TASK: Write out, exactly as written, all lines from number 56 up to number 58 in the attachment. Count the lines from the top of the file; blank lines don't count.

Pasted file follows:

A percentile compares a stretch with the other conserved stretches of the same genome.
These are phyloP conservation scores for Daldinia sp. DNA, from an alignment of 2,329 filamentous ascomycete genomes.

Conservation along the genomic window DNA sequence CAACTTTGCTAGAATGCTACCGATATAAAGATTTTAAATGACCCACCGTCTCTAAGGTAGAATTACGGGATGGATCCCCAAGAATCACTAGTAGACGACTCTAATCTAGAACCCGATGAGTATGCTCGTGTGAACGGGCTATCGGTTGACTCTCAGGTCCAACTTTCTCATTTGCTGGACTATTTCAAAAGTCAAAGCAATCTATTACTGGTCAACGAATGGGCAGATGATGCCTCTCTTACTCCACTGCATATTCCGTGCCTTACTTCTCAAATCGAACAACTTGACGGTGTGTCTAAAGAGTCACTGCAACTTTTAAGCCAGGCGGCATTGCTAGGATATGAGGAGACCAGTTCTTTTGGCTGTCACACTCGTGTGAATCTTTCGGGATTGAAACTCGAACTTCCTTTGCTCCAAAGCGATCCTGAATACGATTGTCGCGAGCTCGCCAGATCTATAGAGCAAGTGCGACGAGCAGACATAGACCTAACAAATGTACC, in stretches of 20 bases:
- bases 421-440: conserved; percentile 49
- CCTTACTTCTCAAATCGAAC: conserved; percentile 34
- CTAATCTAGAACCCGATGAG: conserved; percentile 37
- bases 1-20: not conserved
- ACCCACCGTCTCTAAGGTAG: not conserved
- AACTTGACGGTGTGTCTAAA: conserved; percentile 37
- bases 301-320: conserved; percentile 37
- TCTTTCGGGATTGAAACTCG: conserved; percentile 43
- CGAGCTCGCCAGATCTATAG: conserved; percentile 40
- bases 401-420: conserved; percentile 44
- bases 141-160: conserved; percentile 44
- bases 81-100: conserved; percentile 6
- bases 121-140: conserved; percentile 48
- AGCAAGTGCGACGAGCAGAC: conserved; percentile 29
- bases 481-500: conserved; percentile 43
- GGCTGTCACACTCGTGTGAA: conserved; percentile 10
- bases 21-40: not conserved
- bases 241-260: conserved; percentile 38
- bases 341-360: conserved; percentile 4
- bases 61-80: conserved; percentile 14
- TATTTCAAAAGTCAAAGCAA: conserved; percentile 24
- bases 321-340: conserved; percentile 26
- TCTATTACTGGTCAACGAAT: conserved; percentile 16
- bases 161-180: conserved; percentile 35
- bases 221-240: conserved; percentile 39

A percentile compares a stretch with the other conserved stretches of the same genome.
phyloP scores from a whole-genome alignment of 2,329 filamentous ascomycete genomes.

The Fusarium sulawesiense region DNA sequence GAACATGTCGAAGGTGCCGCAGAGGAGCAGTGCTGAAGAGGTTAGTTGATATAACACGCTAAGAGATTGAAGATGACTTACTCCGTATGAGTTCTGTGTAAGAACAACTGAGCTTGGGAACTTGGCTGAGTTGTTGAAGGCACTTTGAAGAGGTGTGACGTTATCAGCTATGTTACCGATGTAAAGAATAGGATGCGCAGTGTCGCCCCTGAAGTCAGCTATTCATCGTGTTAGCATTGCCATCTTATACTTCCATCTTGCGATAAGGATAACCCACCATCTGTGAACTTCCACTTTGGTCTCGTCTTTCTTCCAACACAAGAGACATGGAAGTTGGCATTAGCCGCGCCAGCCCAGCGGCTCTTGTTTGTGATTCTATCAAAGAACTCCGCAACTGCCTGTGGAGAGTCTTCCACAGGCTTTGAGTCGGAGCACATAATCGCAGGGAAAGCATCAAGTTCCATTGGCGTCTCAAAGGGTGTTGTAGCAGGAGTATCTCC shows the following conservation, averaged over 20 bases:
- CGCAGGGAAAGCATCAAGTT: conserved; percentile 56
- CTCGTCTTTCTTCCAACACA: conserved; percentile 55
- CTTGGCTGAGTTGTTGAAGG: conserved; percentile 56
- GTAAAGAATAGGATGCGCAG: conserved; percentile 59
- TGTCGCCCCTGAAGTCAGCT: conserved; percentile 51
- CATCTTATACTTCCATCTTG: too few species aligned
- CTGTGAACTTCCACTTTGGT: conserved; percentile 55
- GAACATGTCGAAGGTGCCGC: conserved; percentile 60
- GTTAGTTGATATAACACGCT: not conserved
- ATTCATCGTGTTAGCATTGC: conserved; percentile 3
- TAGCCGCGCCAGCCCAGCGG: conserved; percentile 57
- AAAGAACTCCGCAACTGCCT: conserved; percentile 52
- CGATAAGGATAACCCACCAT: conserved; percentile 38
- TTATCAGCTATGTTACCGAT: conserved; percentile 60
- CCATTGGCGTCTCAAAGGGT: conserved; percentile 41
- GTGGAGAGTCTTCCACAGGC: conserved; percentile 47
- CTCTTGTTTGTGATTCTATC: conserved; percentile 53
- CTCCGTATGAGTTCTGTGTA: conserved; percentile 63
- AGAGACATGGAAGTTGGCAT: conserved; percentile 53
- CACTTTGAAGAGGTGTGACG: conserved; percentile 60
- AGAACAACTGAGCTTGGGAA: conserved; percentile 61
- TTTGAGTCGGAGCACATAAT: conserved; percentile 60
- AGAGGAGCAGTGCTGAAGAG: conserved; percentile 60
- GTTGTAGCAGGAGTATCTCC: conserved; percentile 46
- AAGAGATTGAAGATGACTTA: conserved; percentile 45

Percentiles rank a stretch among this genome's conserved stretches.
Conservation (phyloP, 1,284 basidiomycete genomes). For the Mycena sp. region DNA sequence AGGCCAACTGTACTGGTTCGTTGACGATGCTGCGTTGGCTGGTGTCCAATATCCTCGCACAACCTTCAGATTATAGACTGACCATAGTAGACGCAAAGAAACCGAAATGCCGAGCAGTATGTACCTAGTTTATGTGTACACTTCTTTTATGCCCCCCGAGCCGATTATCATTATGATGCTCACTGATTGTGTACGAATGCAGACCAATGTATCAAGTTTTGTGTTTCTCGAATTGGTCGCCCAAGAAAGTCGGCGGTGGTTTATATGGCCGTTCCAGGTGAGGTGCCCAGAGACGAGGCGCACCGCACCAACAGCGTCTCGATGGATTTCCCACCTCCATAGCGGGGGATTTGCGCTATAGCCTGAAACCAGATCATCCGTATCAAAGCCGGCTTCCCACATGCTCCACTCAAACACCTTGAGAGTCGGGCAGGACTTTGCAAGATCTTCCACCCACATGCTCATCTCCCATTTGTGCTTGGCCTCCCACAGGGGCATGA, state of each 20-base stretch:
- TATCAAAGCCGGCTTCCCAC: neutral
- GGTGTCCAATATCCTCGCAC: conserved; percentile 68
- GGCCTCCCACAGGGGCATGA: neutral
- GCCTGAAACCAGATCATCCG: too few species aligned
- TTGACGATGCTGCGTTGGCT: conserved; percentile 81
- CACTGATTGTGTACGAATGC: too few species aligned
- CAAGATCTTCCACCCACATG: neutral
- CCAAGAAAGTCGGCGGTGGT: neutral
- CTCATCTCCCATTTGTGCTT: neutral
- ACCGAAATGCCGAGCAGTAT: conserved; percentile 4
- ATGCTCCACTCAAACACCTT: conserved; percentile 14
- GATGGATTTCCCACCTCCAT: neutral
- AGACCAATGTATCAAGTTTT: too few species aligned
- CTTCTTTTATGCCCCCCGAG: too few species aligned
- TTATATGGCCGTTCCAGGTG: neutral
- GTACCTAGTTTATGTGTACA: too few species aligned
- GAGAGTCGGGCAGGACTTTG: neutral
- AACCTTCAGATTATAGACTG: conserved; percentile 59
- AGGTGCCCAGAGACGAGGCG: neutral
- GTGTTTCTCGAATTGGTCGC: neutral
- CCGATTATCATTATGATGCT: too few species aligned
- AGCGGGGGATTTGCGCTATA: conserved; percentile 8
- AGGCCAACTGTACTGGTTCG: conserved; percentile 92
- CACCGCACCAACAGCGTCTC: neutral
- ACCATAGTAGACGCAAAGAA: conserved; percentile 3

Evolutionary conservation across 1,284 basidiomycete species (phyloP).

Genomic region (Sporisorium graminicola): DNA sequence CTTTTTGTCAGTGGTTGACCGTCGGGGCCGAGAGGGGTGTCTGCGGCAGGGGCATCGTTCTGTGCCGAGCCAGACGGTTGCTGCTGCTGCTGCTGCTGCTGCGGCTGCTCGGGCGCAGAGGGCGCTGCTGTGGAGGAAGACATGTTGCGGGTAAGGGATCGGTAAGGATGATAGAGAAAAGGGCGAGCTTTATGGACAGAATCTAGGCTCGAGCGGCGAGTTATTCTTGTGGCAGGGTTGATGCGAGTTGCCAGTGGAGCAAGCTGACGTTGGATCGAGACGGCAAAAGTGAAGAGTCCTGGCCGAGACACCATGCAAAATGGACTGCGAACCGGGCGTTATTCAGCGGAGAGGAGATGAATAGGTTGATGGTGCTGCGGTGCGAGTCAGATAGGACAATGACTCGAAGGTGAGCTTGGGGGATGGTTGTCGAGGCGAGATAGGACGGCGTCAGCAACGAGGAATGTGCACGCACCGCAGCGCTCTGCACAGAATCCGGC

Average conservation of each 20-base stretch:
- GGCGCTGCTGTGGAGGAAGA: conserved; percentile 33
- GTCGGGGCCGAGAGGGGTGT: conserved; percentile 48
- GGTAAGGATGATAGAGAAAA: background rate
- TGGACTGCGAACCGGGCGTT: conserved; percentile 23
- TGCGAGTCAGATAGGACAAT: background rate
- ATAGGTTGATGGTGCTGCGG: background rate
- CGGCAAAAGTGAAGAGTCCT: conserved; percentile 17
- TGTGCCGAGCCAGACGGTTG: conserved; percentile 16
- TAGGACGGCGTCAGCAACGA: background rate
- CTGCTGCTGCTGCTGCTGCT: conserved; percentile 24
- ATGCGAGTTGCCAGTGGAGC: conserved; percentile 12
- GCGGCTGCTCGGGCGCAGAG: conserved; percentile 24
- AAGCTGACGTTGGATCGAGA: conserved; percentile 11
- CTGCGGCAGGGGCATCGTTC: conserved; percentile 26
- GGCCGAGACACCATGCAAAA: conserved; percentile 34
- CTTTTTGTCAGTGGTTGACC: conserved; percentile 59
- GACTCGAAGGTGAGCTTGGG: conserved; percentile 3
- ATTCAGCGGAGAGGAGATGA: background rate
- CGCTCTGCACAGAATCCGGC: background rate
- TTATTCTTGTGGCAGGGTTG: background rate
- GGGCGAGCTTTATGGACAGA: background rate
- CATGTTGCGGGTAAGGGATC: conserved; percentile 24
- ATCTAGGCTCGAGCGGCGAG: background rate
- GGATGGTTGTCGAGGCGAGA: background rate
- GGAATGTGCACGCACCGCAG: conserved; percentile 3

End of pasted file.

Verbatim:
- AAGAGATTGAAGATGACTTA: conserved; percentile 45

Percentiles rank a stretch among this genome's conserved stretches.
Conservation (phyloP, 1,284 basidiomycete genomes). For the Mycena sp. region DNA sequence AGGCCAACTGTACTGGTTCGTTGACGATGCTGCGTTGGCTGGTGTCCAATATCCTCGCACAACCTTCAGATTATAGACTGACCATAGTAGACGCAAAGAAACCGAAATGCCGAGCAGTATGTACCTAGTTTATGTGTACACTTCTTTTATGCCCCCCGAGCCGATTATCATTATGATGCTCACTGATTGTGTACGAATGCAGACCAATGTATCAAGTTTTGTGTTTCTCGAATTGGTCGCCCAAGAAAGTCGGCGGTGGTTTATATGGCCGTTCCAGGTGAGGTGCCCAGAGACGAGGCGCACCGCACCAACAGCGTCTCGATGGATTTCCCACCTCCATAGCGGGGGATTTGCGCTATAGCCTGAAACCAGATCATCCGTATCAAAGCCGGCTTCCCACATGCTCCACTCAAACACCTTGAGAGTCGGGCAGGACTTTGCAAGATCTTCCACCCACATGCTCATCTCCCATTTGTGCTTGGCCTCCCACAGGGGCATGA, state of each 20-base stretch: